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New Orleans begins counting its dead
Updated: 2005-09-05 06:56

NEW ORLEANS - New Orleans turned to the horrific task of collecting its dead on Sunday with rescue teams scouring the toxic waters flooding streets and homes to find survivors and recover thousands of bloated corpses. Reuters reported

New Orleans begins counting its dead
A makeshift tomb at a New Orleans street corner conceals a body that had been lying on the sidewalk for days in the wake of Hurricane Katrina on Sunday, Sept. 4, 2005. [AP]
A full six days after Hurricane Katrina ripped up the U.S. Gulf Coast and sent flood waters pouring into New Orleans, no one knows how many people were killed, but government officials say the number is surely in the thousands.

"When we remove the water from New Orleans, we're going to uncover people who died hiding in houses, who got caught by the flood. People whose remains will be found in the street," U.S. Homeland Security Secretary Michael Chertoff said. "It is going to be about as ugly a scene as you can imagine."

Under fire for its slow response to the flooding, the Bush administration tried to save face on Sunday by sending top officials down to the disaster zone and pledging to do whatever it takes to clean up New Orleans and help its refugees.

Battered and sickened survivors made no attempt to disguise their anger: "We have been abandoned by our own country," Aaron Broussard, president of Jefferson Parish just south of New Orleans, told NBC's Meet the Press.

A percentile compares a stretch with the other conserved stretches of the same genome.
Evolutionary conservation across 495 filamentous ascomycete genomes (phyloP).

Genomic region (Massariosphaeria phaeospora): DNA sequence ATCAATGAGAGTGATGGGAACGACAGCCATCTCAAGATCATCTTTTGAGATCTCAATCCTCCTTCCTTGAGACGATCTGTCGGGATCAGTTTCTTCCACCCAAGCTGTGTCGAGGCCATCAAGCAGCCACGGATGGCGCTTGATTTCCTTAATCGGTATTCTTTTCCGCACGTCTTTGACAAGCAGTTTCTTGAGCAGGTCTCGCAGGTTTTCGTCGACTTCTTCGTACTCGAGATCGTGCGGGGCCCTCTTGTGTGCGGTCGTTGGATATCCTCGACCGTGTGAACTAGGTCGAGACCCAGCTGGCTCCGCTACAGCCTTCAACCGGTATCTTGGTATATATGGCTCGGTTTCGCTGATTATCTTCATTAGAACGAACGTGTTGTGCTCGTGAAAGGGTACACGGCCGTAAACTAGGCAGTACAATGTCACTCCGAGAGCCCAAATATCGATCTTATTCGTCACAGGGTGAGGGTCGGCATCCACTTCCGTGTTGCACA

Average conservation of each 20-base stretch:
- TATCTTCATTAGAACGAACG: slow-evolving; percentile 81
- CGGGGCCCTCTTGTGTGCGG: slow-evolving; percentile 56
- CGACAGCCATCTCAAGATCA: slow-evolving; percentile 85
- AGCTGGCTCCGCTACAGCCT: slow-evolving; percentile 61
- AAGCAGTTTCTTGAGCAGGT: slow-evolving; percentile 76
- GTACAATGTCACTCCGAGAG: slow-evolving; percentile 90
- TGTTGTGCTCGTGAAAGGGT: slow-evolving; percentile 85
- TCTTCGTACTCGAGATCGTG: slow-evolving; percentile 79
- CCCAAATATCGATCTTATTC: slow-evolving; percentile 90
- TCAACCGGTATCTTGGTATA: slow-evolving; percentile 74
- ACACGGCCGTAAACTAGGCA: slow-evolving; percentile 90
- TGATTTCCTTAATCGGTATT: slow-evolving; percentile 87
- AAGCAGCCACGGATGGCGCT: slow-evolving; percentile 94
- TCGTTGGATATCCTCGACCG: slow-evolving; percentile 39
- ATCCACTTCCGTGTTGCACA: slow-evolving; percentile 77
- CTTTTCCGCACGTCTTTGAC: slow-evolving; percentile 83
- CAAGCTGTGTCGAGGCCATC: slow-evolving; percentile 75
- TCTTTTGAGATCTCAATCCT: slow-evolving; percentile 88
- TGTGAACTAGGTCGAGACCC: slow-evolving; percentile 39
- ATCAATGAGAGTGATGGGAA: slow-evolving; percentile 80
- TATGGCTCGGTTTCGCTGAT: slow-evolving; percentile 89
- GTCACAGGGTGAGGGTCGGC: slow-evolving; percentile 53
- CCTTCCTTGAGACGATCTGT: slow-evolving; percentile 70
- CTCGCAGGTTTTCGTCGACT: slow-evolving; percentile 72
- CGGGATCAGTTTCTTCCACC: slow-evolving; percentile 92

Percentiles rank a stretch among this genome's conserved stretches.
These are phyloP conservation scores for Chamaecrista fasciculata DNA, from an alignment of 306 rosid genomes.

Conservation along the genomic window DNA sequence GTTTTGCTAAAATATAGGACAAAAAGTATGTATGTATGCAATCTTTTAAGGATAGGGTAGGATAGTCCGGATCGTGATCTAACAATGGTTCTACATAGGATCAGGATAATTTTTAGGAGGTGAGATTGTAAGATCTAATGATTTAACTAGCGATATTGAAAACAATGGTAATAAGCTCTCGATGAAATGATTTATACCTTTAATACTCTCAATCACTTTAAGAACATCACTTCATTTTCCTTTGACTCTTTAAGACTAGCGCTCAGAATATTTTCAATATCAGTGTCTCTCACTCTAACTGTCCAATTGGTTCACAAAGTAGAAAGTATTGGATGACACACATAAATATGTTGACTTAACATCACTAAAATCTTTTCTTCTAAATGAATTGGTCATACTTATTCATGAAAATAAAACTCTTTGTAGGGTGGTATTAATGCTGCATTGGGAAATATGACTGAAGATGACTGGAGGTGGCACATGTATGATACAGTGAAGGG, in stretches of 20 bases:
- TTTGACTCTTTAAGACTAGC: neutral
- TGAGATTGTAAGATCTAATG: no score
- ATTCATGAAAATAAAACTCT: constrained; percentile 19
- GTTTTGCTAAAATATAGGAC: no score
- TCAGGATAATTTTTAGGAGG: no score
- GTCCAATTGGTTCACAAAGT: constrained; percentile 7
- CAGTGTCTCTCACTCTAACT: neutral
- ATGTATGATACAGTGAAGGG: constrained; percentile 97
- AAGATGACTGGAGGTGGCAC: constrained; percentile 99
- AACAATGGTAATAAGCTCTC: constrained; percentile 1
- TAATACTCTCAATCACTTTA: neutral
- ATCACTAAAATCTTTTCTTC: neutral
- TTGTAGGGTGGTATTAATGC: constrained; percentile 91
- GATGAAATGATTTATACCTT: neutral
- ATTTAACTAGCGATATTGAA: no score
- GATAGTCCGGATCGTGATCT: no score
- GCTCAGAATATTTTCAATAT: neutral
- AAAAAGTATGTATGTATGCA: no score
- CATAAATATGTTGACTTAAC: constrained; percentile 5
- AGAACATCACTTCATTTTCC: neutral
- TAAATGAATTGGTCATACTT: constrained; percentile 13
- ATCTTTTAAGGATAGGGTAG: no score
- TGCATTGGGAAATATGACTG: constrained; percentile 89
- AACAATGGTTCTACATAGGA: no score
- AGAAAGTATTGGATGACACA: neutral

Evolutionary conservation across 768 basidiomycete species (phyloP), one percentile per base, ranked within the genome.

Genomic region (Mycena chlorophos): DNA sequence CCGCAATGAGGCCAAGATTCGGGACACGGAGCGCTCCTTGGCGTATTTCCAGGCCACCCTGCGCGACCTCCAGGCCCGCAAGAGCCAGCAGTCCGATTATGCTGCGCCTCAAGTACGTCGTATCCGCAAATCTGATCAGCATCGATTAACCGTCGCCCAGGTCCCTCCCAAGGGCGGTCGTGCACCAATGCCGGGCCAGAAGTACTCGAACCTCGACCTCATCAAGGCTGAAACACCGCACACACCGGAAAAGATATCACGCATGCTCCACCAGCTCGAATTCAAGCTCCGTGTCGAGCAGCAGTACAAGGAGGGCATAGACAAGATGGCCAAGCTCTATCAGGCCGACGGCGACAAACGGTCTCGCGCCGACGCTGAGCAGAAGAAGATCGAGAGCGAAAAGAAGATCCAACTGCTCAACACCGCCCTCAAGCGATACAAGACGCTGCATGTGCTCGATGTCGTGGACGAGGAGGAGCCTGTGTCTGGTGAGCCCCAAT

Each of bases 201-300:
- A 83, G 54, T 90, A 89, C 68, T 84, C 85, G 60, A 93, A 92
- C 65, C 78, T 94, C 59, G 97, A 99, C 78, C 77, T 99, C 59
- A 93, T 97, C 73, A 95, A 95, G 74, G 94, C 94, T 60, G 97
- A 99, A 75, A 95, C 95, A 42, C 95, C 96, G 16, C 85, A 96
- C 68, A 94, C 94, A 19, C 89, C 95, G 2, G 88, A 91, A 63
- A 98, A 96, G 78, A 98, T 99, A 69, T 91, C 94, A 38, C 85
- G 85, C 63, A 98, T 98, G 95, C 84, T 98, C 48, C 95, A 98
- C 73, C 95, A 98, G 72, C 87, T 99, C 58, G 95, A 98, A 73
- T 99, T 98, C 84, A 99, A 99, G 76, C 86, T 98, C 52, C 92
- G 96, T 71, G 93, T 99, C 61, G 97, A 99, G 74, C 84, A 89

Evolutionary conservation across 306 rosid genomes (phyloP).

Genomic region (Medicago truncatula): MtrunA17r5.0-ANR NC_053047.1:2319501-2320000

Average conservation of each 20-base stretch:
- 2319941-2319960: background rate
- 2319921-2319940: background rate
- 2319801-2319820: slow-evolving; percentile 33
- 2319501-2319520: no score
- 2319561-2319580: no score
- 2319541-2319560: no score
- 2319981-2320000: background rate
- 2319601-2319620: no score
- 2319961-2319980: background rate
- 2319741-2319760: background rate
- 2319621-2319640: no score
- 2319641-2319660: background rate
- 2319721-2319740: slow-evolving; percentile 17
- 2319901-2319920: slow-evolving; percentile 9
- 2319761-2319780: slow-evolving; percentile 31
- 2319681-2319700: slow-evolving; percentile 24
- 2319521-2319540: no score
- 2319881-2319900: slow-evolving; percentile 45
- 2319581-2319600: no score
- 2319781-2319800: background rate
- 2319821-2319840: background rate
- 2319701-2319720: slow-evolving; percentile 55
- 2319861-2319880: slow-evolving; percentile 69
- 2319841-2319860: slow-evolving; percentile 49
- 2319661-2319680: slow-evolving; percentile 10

"For God sakes, shut up and send somebody," a tearful and anguished Broussard said of promises not kept by Washington, adding that "bureaucracy has committed murder" in New Orleans.

After a nightmare confluence of natural disaster and political ineptitude that al Qaeda-linked Web sites called evidence of the "wrath of God" striking America, National Guard troops and U.S. marshals patrolled the city, stricken in the days after the hurricane by anarchic violence and looting.

Coast Guard helicopters hovered over devastated neighborhoods and continued to pluck survivors from roofs. Some brave residents joined the rescue efforts and spoke of horrors in the deep and muddy waters.

Alfred Thomas, a 43-year-old resident of the Hollygrove neighborhood, has used his small flatboat to shuttle food and water in and out since the storm hit.

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